Desember 12, 2008


November 04, 2005 22:16:55


World History Study Guide

The Madurese originate from the 5,304 square kilometer island of Madura, which is part of Indonesia's East Java province. There are about 10 million Madurese, making them the third-largest ethnic group in Indonesia after the Javanese and the Sundanese. However, more than half of the Madurese have moved to other parts of Indonesia, particularly to mainland East Java, where they have integrated with the Javanese. The harsh, arid, and unfertile land of the island of Madura, which can only be used during the rainy season, causes the migration of the Madurese to other areas. Reports show that by 1994, only about 3 million people were left in Madura. Many have also transmigrated to areas such as Kalimantan, Sumatra, and Sulawesi.

Madurese migrants in Indonesian cities are easily identified because they stay exclusively in their own areas, maintaining their language and customs. The Madurese are Muslims and are notable in their adherence to their religious leaders or kiyai (Islamic clerics), who also become their informal political and social leaders. The kiyai have an elevated status for Madurese. The fanatical supporters from East Java province of Indonesia's former cleric president, Abdurrahman Wahid, counted Madurese in their numbers.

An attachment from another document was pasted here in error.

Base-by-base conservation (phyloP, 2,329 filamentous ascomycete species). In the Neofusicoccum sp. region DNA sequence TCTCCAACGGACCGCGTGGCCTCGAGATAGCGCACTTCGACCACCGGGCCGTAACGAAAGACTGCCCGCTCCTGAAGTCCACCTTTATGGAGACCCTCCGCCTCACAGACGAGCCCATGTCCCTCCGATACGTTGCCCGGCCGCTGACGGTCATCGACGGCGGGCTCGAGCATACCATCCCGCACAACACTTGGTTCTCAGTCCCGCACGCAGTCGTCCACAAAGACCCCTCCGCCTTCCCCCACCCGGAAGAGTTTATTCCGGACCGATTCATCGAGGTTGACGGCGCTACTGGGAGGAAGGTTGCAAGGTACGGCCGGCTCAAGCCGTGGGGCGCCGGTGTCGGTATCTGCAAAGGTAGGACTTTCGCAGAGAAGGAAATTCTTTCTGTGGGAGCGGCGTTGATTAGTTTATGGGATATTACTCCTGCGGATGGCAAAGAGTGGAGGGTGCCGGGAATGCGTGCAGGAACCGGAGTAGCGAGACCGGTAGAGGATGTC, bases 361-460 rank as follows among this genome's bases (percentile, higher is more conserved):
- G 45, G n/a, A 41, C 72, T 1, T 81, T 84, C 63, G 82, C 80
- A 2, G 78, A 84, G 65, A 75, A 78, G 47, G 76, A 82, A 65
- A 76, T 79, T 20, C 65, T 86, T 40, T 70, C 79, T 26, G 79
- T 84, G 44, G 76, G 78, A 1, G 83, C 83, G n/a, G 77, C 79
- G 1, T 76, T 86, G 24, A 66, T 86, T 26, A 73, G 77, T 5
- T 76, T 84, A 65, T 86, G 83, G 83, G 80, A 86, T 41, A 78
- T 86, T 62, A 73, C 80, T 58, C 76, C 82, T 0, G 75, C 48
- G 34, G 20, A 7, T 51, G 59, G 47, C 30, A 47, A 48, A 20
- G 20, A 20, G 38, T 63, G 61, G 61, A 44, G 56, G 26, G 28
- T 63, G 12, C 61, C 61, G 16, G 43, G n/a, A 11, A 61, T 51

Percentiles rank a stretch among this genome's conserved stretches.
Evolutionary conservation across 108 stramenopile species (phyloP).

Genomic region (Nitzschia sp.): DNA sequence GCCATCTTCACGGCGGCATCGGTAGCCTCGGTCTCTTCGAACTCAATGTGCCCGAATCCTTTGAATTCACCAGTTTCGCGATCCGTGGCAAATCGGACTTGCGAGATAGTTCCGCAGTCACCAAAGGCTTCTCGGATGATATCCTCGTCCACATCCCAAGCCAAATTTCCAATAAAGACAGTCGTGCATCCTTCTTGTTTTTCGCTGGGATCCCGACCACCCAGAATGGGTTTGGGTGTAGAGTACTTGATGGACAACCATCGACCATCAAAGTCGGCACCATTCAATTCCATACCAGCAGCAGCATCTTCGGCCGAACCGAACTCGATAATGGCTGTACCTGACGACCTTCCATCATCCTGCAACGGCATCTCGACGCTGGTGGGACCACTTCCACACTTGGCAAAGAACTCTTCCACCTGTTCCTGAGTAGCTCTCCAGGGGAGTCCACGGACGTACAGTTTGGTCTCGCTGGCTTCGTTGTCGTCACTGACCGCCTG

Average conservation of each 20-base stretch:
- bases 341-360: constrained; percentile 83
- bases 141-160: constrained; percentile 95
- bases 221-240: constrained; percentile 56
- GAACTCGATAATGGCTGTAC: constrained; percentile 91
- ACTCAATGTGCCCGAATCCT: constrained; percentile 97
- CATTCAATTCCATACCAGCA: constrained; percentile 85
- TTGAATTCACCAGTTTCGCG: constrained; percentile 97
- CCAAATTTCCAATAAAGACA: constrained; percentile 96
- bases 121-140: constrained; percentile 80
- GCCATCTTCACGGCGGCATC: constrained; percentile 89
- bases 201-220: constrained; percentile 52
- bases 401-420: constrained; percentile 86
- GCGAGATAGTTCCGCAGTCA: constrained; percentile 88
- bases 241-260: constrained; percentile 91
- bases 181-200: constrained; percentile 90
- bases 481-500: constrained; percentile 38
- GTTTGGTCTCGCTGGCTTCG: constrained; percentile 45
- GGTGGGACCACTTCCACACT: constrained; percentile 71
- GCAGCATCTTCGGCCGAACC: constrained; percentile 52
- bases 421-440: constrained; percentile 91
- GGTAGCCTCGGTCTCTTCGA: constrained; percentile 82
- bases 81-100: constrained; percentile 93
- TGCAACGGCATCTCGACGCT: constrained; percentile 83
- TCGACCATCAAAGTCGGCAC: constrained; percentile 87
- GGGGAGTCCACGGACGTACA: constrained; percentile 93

Madurese men are protective of their women, and should their wife or girlfriend suffer an offense from another man, then the Madurese man must settle it by carok (a life and death duel) using a clurit (a 30- to 40-centimeter half-circle knife). Madurese men must master carok as a martial art. Those who fully master this martial art are called orang jago and given blater (brave man) status. Traditional music and dances (remo) are regularly held in Madurese society to formally honor members of the blater group.

Migrant Madurese are usually small traders. In west and central Kalimantan, their presence has created difficult relations with the local people such as the Dayak, Malay, and Chinese. There have been a number of pogroms against the Madurese, including the brutal killings in 2001 in which thousands were beheaded in Central Kalimantan province after local Dayak people accused the Madurese of taking their land and of denigrating local customs and cultures.

Further Reading

Wiyata, A. Latief. (2001) "Carok: Institusionalisasi Kekerasan Dalam Masyarakat Madura" (Carok: Institutionalization of Violence in Madurese Society). Ph.D. diss. Gadjah Mada University, Yogyakarta, Indonesia.

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